Monday, May 24, 2010

LOST: Connections

Less than 24 hours after the series finale of LOST, I am tackling the meaning of the show, its importance for modern story telling, and why, as anyone who writes or enjoys stories, should appreciate the show. But, before I begin, I have two disclaimers:

1: There will be spoilers. If you haven't watched all of the way through and don't like learning things beforehand, back out now and come back later.

2: The following essay is simply my interpretation of the show. I do not claim to know the thoughts of the writers and producers.

For six long, tumultuous seasons LOST has brought people together over insane story telling. The show was never about the island, it's mysteries or the mythology. In my mind, that's fluff: fun, but not the point. After watching the finale last night I can say that the show is about connections. It's about how everyone you meet has an impact on your life. Regardless of how little the interaction happened to be, it can -- and most likely will -- have a butterfly-effect-type impact on your life and the lives of others who you touch.

Throughout the first three seasons of the show, we see how all of these characters' pasts are intertwined. Sawyer drank with Jack's dad in Sydney. Jack and Claire were half-siblings. Locke's dad was the one who drove Sawyer's parents to their deaths. Every episode the connections grew. The last three seasons we got to watch as all of these people's relationships evolved and some cemented into life-long loves.

Then we have the finale. In the "flash-sideways" time-line, all of the characters are re-connecting and remembering their experiences together. Turns out they all died, each on their own time, and the "flash-sideways" time-line was created to help them all re-connect and move on together. Even in death the connections we make, the time we spend together means something. Everything we do, everyone we meet, has purpose.

Sure, that's all well and good, but what about Walt? What about Aaron? They were supposed to be special right? Why didn't we learn anything more about them? Let's come down from our cloud of LOST's greatness and remember we are watching a television show created by human beings. I can say with a decent amount of certainty that the producers knew they were going to re-unite all of the characters in death at the end of the show. But, I will venture a guess and say that they didn't have all of the mythology planned out. Walt and Aaron, their character's importance fizzeled out as the show evolved and 'more important' bits of the story overtook them. They created Walt as an interesting kid who seemed to be able to summon birds, and that's why the Others were in-turn interested in him. But ultimately the show grew around him. While sad, I think we need to remember that television shows are rather elastic in their creation, and some things will get lost (no pun intended). We should count ourselves lucky that the producers actually got to end it on their own time. Now we don't have to sit through seasons of the writers aimlessly coming up with individual episode plots that have no purpose towards the end.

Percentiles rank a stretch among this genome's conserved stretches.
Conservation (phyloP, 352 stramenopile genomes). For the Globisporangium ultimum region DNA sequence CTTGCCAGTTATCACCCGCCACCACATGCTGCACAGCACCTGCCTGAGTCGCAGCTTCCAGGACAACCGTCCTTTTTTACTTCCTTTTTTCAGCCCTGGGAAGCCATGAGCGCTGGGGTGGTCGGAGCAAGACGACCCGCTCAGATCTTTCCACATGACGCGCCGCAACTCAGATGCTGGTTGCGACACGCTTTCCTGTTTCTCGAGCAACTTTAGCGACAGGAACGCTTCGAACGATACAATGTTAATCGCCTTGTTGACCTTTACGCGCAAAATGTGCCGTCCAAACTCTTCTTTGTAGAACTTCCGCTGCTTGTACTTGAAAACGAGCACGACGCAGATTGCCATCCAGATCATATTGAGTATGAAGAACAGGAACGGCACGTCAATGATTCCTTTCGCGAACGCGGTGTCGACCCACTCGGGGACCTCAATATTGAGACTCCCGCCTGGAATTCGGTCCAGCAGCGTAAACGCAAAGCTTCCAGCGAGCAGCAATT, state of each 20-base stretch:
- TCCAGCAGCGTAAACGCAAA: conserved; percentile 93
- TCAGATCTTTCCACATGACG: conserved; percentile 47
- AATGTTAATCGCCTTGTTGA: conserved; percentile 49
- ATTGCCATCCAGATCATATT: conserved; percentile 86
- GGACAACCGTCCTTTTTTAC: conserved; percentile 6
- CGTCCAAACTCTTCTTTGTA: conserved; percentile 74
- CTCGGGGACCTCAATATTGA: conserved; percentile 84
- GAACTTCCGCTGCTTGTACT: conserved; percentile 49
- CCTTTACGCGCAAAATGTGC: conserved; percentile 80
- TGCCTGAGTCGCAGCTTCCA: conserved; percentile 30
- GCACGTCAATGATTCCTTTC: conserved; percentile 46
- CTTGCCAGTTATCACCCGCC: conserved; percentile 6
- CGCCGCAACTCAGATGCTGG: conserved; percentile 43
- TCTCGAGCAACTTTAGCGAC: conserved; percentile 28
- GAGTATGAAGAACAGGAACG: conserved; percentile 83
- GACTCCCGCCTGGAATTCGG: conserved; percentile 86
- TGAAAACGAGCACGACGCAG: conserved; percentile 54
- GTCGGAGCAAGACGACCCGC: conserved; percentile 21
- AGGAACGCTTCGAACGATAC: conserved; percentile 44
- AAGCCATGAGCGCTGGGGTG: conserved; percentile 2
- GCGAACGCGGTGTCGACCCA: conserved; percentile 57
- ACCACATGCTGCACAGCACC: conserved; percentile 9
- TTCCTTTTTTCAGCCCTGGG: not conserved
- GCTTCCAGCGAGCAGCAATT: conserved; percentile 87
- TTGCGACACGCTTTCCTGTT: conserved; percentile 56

That's what happened in LOST's lesser moments. Who cares about the chick from "Expose"? Not I. Do we really care that Jack had a fling with some crazy woman in Asia where he got his tattoos. Nope. Again, such is the nature of a television show.

So, why, as lovers of stories and, some of us as writers, care about the show? The characterization is fantastic. Most of the characters are quite complex and the biggest characters, Jack, Locke, Ben, and others I'm sure, have full development arcs. LOST is a great study in character motivation, complexity and growth.

If your into sci-fi or speculative fiction, the show's treatment of time travel is superb. The mythology created, and fairly well maintained, throughout the entire series is exceptionally complex. This complexity has frustrated many, and I understand. That is an acquired patience. LOST's writers really went out of their way to include intelligent cultural references. From Sawyer's quipped nicknames for everyone, to Jacob reading "Everything That Rises Must Converge" by Flannery O'Connor as Locke falls from paralyzing heights.

In the end, LOST succeeds as an intelligent, complex show. It is a show about people; people struggling with their lonely and depraved pasts to make sense of their lives, to have faith, to have purpose. The mythology is good, confusing at times, and yes there are some dead ends. Stories should make you think, make you contemplate your place within that story and what its message means for your life. In this, LOST succeeds.

LOST brought viewers together all over the world. The show definitely helped me cultivate friendships, including one with my future wife. It gave us something to talk about, something to bond over. For this, I will be forever grateful. But thank God, LOST is finally over!

(Edit: Actually Aaron was explained already. Scratch that.)

Saturday, May 22, 2010